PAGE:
Another issue is the lawsuits against Huntington Beach by the Orange County Kennedy Commission, which sued over the Housing Element and assessments changes the city made in 2015 to the Beach and Edinger Corridors Plan, which reduced the residential maximum amount of new development. The Kennedy Commission lawsuit against the plan has gone all of the way up to the Supreme Court, which kicked the suit back down to the appeals court — Huntington Beach has won on appeal. “The state was shocked when Huntington Beach prevailed in court,” Gates said. Gates said the Kennedy Commission sued the city claiming that Huntington Beach took away affordable housing, when they had not removed any at all. “What actually went to the California Supreme Court was if Huntington Beach was allowed to do its own zoning of properties,” Gates said. “The Court of Appeal agreed with Huntington Beach. We keep winning at the appellate level.”
How can the state sue Huntington Beach while exempting Marin County for affordable housing requirements? In order for the state to prevail and force compliance of the affordable housing law, it must be a statewide concern – which makes the Marin County exemption really interesting. “The Legislature is taking the stance that the state knows best when it comes to local zoning ordinances, Gates said.
As Gates explained, Charter Cities are allowed their own substance choices in zoning laws, and the state is limited to process regulations. “The state can’t say that we have to build a certain number of units,” Gates said. “Besides, we were already voluntarily complying.”
Gates said California’s housing laws have been in effect, very effectively, since the 1940’s. “The question of local control is non-partisan. We are invoking the California Constitution because as a Charter City we are entitled to local control,” Gates said. “If this trend of the state overreach continues where Sacramento micromanages cities, there will be no need for city councils. Sen. Scott Wiener and Sacramento say local zoning is a matter of statewide concern, which flips housing law and local control on its head.”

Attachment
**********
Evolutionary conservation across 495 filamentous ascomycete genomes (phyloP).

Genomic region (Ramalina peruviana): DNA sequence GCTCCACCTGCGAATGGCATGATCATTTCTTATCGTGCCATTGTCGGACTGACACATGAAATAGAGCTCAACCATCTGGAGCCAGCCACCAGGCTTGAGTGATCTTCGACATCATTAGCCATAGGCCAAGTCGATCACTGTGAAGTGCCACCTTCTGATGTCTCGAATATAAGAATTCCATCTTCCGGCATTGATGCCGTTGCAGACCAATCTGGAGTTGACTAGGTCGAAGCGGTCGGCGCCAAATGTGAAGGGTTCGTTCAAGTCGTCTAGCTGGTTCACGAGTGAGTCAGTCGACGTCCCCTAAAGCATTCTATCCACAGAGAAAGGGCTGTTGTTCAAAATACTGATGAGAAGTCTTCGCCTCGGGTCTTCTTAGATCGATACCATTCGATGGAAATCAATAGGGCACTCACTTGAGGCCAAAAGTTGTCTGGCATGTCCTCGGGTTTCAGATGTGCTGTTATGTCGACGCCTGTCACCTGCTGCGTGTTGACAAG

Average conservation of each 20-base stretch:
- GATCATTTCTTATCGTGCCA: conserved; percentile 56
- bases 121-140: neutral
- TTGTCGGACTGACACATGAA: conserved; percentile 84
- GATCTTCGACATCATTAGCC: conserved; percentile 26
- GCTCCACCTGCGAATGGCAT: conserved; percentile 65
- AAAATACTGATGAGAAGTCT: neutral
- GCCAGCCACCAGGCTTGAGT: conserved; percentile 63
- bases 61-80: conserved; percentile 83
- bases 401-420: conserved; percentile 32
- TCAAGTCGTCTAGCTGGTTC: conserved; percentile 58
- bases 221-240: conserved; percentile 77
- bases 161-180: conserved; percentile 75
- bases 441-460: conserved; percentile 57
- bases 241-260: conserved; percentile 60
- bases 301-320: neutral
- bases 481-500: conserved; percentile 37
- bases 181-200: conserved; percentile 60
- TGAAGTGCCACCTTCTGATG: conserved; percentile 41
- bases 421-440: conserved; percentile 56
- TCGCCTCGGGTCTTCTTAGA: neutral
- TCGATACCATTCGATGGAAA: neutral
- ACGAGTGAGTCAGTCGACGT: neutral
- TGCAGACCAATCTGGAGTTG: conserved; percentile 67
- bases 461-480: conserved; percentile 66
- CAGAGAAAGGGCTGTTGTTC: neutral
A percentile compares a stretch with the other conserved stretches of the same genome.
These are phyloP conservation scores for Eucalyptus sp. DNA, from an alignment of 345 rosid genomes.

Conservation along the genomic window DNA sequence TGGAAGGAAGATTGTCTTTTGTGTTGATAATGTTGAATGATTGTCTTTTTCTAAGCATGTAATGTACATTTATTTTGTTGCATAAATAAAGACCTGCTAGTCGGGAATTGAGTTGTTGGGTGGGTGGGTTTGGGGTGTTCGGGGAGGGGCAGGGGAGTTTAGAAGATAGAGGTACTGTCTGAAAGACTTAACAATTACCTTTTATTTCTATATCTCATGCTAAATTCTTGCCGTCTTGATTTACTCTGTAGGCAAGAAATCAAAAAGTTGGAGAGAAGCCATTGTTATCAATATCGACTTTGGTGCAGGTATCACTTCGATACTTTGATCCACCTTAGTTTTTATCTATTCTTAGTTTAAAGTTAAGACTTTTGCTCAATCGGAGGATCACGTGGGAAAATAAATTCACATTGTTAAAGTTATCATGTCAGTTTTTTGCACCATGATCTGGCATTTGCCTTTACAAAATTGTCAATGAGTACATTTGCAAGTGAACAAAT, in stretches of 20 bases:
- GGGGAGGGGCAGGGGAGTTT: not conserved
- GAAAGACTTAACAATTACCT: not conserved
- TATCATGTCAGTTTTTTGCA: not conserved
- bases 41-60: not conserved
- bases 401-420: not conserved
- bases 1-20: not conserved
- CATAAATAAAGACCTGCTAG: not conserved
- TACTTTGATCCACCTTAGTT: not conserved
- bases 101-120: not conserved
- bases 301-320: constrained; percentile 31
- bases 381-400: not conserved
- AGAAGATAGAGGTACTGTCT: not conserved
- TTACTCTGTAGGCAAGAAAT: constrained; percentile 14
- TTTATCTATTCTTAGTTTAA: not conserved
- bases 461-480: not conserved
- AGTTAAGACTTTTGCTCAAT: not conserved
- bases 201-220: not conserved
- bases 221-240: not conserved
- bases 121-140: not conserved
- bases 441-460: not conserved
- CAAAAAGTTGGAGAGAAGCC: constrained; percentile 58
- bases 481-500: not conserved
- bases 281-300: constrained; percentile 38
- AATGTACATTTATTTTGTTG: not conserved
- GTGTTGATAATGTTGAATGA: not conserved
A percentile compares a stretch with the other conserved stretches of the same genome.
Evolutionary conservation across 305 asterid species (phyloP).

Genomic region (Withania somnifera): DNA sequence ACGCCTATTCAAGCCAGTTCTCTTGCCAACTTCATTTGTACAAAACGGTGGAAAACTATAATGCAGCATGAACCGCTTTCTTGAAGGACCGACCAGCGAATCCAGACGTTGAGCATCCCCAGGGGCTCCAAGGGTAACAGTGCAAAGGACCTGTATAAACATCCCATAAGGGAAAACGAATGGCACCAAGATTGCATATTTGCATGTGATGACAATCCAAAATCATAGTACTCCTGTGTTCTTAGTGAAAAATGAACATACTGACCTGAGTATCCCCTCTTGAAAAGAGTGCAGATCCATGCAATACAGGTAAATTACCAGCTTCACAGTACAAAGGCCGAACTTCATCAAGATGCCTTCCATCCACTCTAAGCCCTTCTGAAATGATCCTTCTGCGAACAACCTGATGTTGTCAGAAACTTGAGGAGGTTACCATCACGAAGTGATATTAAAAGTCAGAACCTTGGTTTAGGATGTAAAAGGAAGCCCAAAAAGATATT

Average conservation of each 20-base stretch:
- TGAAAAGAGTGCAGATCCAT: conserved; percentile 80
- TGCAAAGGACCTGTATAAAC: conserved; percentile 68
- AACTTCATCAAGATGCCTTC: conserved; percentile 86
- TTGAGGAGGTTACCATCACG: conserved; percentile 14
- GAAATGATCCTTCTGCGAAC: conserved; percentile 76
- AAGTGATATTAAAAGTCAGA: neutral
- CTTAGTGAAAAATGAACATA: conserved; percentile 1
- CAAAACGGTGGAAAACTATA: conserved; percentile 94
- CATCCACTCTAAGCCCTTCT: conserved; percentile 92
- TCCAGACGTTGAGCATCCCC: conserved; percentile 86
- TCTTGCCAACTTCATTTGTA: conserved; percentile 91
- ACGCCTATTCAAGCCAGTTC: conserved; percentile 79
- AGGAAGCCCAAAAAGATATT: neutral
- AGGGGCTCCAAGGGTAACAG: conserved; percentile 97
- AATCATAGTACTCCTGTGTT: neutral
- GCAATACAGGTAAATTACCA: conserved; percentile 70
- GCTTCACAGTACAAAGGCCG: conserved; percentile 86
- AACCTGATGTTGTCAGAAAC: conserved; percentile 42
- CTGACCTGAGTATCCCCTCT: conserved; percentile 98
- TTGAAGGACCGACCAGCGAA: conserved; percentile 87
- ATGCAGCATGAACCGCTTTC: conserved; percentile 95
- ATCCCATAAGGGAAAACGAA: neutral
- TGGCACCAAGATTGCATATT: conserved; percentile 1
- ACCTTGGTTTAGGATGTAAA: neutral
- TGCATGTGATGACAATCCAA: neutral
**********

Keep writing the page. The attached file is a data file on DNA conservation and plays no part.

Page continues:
Huntington Beach sued the state of California in an attempt to overturn SB 35 by Sen. Scott Wiener, which grants new housing developments fast-track status and bars many local building permit regulations. Effectively, SB 35 says the state can severely override cities new housing permitting regulations. The lawsuit of City of Huntington Beach v. State of California, claims that SB 35 violates the California constitution’s protections of local city authority over zoning matters.
Huntington Beach also sued the State of California over Senate Bill 54, the state’s 2017 Sanctuary State law by then-Sen. Kevin De León (D-Los Angeles). “SB 54 was unconstitutional overreach, and a violation of charter cities,” Gates said. Superior Court “Judge James Crandall sided with Huntington Beach City Attorney Michael Gates’ argument that the law is unconstitutional as it applies to charter cities, which are run by a charter adopted by local voters,” the Los Angeles Times reported. The ruling makes all of California’s 121 charter cities exempt from complying with SB54.
SB 54 prohibits state and local police agencies from notifying federal immigration enforcement officials about pending release of illegal immigrants in custody who may be deported. “This is a significant victory for the rule of law, the Constitution, the city’s charter authority and other charter cities,” Gates said in a statement. “We will continue to hold Sacramento accountable for unconstitutional state law overreaches. The city of Huntington Beach will not allow Sacramento to violate its constitutionally protected rights.”
The State Knows Best
Sen. Scott Wiener (D-San Francisco) has also recently introduced Senate Bill 50: the More HOMES Act (Housing, Opportunity, Mobility, Equity, and Stability), which would remake many California cities by creating new zoning standards for the construction of urban housing and public transportation. “We’re at a point in California where we have to do things differently,” Wiener said, KQED reported. “The way we’ve approached housing for many years, where we allow cities to do whatever they want with housing and adopt whatever zoning they want, no matter how restrictive or exclusionary — that time period has come to an end.”
“When it comes to housing, I think the proof is in the pudding,” he said. “We have a terrible housing problem, and we have to set better and stronger state standards so that local communities are allowing enough housing.” A Constitutional Amendment would be required to achieve what Wiener’s SB 50 seeks.